For Presidents Day, the House is taking two weeks off. But first the Republicans who misrule the place honored their favorite president by blocking desperately needed aid for Ukraine – just as Donald Trump demanded.

That fealty to the former president, and the resulting gift to Ukraine’s Russian invaders, was a terrible look even before Friday’s news that Vladimir Putin’s brave nemesis, Alexei Navalny, had died in an Arctic prison. Navalny joins the long list of Putin foes who’ve died behind bars, fallen from windows or been felled by bullets or poison.

Every president since Franklin D. Roosevelt would be appalled at the Republicans’ acquiescence to Russia’s aggression. Except Trump.

And President Biden has to manage the mess that Trump and his “America First” disciples in Congress are making of U.S. reliability within the global alliances created after World War II. He’s the one who has to reassure NATO allies after Trump falsely and repeatedly – to disturbing applause at his political rallies – depicts those allies as deadbeats and invites Russia to attack them.

And Biden is the one who has to burnish the United States’ hard-earned reputation as the leader of the free world, dispatching his vice president and secretary of State to do so over the weekend as they met with fretful European officials at the annual Munich Security Conference.

“History is watching,” Biden repeated five times last week in a speech urging the House to follow the bipartisan lead of the Senate, which had just voted 70 to 29 for more assistance to Ukraine, along with aid to both Israel and Gaza, as well as Taiwan.

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Biden was right to emphasize that phrase: History is watching. Not that it matters to MAGA Republicans.

After all, if Trump and his followers had any sense of history, they wouldn’t have revived the “America First” mantle, associated as it is with the isolationist, pre-World War II America First Committee. That Nazi-friendly organization opposed the United States coming to the aid of Britain and other allies besieged by Germany after 1939.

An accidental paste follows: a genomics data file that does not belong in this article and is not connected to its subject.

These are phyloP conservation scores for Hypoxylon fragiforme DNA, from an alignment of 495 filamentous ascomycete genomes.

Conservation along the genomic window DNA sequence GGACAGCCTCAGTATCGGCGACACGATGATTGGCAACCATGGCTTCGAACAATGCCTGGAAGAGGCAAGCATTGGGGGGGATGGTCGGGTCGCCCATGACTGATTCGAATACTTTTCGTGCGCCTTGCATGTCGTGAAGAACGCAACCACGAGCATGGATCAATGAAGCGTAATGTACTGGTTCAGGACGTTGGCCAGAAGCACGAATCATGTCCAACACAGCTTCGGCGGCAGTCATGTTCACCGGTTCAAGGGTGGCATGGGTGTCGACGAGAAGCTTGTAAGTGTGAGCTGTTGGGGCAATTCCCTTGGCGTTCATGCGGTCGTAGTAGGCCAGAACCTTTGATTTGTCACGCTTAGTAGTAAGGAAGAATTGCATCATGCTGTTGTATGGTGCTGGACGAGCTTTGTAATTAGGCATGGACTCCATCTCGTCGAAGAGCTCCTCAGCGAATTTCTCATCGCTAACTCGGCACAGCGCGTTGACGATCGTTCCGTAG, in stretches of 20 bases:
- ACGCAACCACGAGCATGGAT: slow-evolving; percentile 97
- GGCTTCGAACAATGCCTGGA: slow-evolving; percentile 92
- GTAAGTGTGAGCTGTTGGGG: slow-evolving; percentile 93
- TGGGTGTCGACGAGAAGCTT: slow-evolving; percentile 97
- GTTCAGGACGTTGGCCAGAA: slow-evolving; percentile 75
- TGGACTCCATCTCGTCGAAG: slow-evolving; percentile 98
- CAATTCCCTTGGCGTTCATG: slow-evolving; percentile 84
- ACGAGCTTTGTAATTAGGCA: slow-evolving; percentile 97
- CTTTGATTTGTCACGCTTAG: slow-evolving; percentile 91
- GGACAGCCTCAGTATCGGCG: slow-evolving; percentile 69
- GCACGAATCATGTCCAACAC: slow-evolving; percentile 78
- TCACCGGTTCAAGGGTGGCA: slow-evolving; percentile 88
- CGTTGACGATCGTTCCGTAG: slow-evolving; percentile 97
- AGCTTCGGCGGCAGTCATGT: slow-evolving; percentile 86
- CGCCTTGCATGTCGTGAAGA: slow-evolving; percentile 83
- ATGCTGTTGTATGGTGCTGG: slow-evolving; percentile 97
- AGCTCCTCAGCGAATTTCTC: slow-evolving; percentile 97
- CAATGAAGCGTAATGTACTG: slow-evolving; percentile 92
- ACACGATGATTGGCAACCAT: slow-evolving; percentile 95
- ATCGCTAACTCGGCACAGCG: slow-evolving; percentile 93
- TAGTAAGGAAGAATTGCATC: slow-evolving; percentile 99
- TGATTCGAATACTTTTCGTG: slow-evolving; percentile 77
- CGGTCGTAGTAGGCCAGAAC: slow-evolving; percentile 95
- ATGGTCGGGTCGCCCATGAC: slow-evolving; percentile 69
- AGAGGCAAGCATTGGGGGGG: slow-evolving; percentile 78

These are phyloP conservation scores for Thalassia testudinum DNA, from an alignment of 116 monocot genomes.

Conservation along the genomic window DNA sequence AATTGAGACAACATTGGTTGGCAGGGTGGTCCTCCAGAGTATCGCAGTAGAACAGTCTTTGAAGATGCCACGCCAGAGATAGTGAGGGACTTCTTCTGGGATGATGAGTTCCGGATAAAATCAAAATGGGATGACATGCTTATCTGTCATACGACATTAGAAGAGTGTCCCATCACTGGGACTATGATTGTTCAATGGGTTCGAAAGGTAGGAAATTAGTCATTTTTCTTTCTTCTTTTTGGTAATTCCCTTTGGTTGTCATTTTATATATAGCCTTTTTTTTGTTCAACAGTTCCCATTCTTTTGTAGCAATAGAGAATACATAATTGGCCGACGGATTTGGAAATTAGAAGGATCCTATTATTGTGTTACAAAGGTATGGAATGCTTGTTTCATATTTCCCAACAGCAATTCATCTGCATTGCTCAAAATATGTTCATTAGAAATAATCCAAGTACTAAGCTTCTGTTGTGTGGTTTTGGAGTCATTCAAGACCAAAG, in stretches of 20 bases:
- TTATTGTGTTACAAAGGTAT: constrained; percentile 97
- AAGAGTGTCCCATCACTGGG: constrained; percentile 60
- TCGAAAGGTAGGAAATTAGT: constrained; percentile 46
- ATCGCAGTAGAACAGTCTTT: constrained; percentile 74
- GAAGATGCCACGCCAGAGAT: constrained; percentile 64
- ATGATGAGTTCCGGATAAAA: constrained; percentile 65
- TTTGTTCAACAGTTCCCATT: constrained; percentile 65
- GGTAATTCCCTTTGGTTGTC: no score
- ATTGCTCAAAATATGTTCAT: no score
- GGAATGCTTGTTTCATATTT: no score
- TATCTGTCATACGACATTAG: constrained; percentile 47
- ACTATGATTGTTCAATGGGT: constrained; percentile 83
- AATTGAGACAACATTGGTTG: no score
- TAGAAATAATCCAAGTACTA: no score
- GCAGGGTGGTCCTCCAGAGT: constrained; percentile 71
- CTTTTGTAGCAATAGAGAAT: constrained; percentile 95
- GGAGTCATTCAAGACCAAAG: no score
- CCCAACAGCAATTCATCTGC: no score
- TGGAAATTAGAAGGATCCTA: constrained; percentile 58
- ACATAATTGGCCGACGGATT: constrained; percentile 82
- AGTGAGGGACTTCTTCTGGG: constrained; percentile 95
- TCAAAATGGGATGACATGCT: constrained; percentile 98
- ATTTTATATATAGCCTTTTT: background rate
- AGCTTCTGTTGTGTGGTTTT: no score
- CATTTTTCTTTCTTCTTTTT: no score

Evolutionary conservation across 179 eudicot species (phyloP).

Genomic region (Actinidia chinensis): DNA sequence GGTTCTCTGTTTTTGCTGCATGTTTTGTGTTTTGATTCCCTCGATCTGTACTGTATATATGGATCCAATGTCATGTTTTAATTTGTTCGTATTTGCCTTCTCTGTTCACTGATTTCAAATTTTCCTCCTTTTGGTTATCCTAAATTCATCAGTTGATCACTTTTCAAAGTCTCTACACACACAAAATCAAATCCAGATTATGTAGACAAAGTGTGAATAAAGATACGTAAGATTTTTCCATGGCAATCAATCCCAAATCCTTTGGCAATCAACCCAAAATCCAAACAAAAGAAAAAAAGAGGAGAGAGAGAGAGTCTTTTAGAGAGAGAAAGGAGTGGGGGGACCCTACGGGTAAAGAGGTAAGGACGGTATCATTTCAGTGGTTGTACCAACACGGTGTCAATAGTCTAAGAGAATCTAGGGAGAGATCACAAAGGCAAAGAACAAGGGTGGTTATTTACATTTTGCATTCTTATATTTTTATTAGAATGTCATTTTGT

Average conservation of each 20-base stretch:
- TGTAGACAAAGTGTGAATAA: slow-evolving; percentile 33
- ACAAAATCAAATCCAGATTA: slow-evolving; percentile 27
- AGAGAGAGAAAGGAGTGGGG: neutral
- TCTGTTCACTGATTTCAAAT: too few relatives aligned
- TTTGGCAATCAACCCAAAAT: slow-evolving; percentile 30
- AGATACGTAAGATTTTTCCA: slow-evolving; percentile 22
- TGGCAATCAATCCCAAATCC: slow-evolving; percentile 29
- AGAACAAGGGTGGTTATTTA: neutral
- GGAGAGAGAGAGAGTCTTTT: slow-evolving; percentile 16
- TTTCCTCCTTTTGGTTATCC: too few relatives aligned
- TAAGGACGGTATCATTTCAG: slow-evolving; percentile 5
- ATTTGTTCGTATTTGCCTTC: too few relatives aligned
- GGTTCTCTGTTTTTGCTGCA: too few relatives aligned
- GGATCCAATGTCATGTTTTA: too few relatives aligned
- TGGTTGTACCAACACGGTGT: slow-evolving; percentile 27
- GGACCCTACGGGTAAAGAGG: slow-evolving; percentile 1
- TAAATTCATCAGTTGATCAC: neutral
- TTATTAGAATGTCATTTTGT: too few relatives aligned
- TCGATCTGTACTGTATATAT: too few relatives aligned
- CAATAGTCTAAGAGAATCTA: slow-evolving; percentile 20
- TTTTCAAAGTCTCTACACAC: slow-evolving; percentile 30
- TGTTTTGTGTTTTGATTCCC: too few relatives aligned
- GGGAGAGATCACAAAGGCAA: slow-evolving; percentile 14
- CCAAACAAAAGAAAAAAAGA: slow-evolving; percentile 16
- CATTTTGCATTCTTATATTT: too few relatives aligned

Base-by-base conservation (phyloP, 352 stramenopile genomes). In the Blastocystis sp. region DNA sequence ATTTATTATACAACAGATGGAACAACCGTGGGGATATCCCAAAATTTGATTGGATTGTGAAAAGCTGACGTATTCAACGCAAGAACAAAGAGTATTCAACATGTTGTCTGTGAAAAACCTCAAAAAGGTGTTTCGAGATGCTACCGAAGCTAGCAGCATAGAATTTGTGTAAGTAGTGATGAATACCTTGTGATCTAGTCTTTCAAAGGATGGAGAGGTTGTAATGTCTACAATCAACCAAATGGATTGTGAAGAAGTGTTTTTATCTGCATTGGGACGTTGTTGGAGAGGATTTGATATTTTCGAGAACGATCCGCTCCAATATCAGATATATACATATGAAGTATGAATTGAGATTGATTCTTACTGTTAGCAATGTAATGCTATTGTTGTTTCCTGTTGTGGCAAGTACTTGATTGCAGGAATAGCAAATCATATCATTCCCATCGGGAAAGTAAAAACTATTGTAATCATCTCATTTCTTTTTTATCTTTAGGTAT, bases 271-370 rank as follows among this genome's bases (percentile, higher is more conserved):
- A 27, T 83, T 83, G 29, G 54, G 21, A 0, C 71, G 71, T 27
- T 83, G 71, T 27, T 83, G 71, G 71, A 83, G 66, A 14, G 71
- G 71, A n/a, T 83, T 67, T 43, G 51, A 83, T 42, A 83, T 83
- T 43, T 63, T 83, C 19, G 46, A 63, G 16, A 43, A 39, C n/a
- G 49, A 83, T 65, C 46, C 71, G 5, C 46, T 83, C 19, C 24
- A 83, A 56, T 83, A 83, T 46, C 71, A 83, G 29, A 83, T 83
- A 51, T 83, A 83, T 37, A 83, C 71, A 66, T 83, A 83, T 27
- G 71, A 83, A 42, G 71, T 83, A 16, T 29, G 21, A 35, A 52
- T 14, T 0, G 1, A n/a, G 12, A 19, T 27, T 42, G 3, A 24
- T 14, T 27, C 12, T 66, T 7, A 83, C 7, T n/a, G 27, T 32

Nonetheless, seven years ago Trump proudly proclaimed in his inaugural address, “From this day forward, it’s going to be only America first.”

That rancid cry remains a prominent theme in Trump’s reelection repertoire, because it resonates not just with his MAGA minions but with other Americans justifiably disillusioned by two decades of costly misadventure and spilled blood in Iraq and Afghanistan and by the economic disruptions of globalization.

The slogan is now a central pillar of the Republican Party because it is, after all, Trump’s party. And a once-Grand Old Party that long defined itself by its opposition to Russia/the Soviet Union now plays Putin’s patsy.

This swing away from global leadership and multilateralism – to isolationism and unilateralism – is dangerously wrongheaded. If the United States steps back, Russia likely plows forward. So will China and Iran, two powers Republicans are quick to condemn. Can’t Republicans see that their words and actions embolden our adversaries? America first, indeed.

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As Biden said last week, the United States “stands at an inflection point in history, where the decisions we make now are going to determine the course of our future for decades to come.” Deciding whether to aid or abandon Ukraine is hardly as dramatic an inflection point as, say, 9/11. Yet the response will be as consequential.

In the nearly 14 madcap months that Republicans have had a House majority, they’ve retreated from several impossible positions to avoid calamity, in those cases a debt crisis and several government shutdowns. (Another shutdown looms three days after the House returns Feb. 28.)

Even so, it’s hard to see them backing down this time.

To allow a vote on the Senate’s foreign aid bill, Speaker “MAGA Mike” Johnson of Louisiana would have to be willing to forfeit the job he’s had for under four months. Republican extremists have said they’d move to dump him just as they did his predecessor if the House approves aid to Ukraine. Everyone knows the bill would pass, by a bipartisan margin, if it came to a vote.

Republicans and Democrats have dismissed calls for a rarely used workaround — a majority of House members could sign a petition demanding a vote, thus forcing one. Many Republicans don’t want to defy their House leaders in that way, or their ultimate leader: “Going against Trump right now is a death sentence,” one said. And progressive Democrats won’t sign because they oppose the aid for Israel, given its horrific attacks on Gaza.

In a second ploy to try to salvage Ukraine aid, a small bipartisan group drafted a pared-down compromise. That, too, is likely doomed.

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The only answer, it seems, is the least likely one: Shame Johnson into allowing a vote. Even after Navalny’s death, the speaker was silent about aiding Ukraine, saying only that the U.S. and its allies should do more to deny Putin’s access to funds for his war.

Biden has tried shaming: “Are you going to stand with Ukraine, or are you going to stand with Putin? Will we stand with America or — or with Trump?”

I fear we already have the House Republicans’ answer.

What’s worse, many Republicans would like nothing better than to make a liar of Biden, who swore to Ukraine in his State of the Union address last year: “We will stand with you as long as it takes.”

If Republicans do kill Ukraine aid, they’ll be on the wrong side of history. The judgment will not be kind. Their Trumpian America First talk will get the same treatment as the original version: nearly universal damnation.


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